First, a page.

We have been trying to build the broadest possible coalition in the “Platform for a Humane Asylum” policy by bringing Social Democrats, Greens, trade unionists, refugees, Muslims, and other anti-racist forces together – on a broad basis of “Welcoming refugees”. Our goal is to give the broader solidarity movement with refugees a political voice. On our initiative the platform made important political steps forward when in 2016 we confronted and stopped two Pegida-style racist marches of the Freedom Party in Vienna. They tried to build up a fascist street movement, which we nipped in the bud.

One of our most important interventions recently was defending Muslims within the platform from attacks not just by the media and the right-wing government, but from within the platform. We succeeded. Now the self-conception of the platform is explicitly fighting “anti-Muslim racism, anti-semitism and all forms of discrimination”. The government is saying it wants to closure “the mosque route”, another term they use for the “Balkan route” that refugees take from Greece over the Balkans to Austria and Germany by “hopping” from mosque to mosque. Anti-racism today means defending refugees and Muslims, it is inseparably linked.

The government has also launched a major attack on workers through allowing more “flexible” working hours. What will this mean and what is the unions’ response?

This means not just reductions of wages through loss of overtime payments but dramatic changes in people’s working lives: incompatibility of family and job, more job insecurity etc. At the same time the government is cutting funds for Kindergartens so it will especially hit women and single mothers.

The Austrian Trade Union Federation (ÖGB) called for a massive protest against the government’s plans on 30 June, with a fantastic turnout: over 120,000 people took to the streets in the capital Vienna. In the two weeks before and after 1400 workplace assemblies took place all over Austria. The initiative for the trade unions to mobilise came from above. The trade union leaders are afraid of losing their ability to negotiate, so they had to mobilise their base, especially the shop stewards in the companies.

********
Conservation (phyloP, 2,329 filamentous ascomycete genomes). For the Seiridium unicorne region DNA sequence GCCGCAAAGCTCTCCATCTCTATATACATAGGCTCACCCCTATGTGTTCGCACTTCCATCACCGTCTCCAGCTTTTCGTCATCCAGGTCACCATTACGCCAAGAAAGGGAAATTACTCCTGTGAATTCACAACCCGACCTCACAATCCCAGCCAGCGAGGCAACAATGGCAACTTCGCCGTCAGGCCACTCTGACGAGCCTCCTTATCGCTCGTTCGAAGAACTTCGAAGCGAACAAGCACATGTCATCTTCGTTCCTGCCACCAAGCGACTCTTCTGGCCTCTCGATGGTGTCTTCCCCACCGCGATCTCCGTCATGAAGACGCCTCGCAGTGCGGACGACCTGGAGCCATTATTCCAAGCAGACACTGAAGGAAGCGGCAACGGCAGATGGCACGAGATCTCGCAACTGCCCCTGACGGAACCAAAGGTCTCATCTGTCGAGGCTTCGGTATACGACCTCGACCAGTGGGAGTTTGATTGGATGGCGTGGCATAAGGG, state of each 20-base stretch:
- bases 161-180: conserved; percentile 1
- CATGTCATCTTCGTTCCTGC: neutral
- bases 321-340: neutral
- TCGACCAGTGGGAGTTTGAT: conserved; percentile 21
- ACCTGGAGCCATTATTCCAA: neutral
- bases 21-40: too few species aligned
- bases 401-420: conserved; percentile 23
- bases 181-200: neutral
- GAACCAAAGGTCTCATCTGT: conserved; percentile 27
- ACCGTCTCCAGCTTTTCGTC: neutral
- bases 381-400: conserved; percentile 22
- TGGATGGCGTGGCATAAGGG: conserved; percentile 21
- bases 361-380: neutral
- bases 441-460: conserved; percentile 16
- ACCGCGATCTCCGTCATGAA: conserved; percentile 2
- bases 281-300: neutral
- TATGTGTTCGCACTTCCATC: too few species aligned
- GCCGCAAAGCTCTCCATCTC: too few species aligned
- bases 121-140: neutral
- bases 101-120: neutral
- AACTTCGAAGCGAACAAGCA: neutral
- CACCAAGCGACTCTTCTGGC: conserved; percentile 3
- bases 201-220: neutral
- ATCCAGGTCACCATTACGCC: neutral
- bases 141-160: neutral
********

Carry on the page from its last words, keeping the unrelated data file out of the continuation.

Is the government using its racism to try to force these attacks through?

Yes, the reaction of FPÖ leader Strache is characteristic. On the very same day of the demo he posted on Facebook that all Turks, who voted for Recep Tayyip Erdoğan should immediately leave Austria. Every time the government announces another attack, they also put a racist attack forward. Another example: When they made their plans public for a massive reform of social insurance, they called a press conference about the deportations of Imams and closure of seven mosques.

It is crucial to reject this racism unambiguously and intervene politically in the movement against the 12-hour working day. Our platform built a Refugees Welcome-block on the massive trade union demo with the slogan, “Yes to culture of welcoming refugees! No to 12-hour working day”. Unless we confront the racist offensive of the government we won’t be able to fight back effectively the austerity that comes along with racism. We want Muslims and refugees in, and the Nazis out.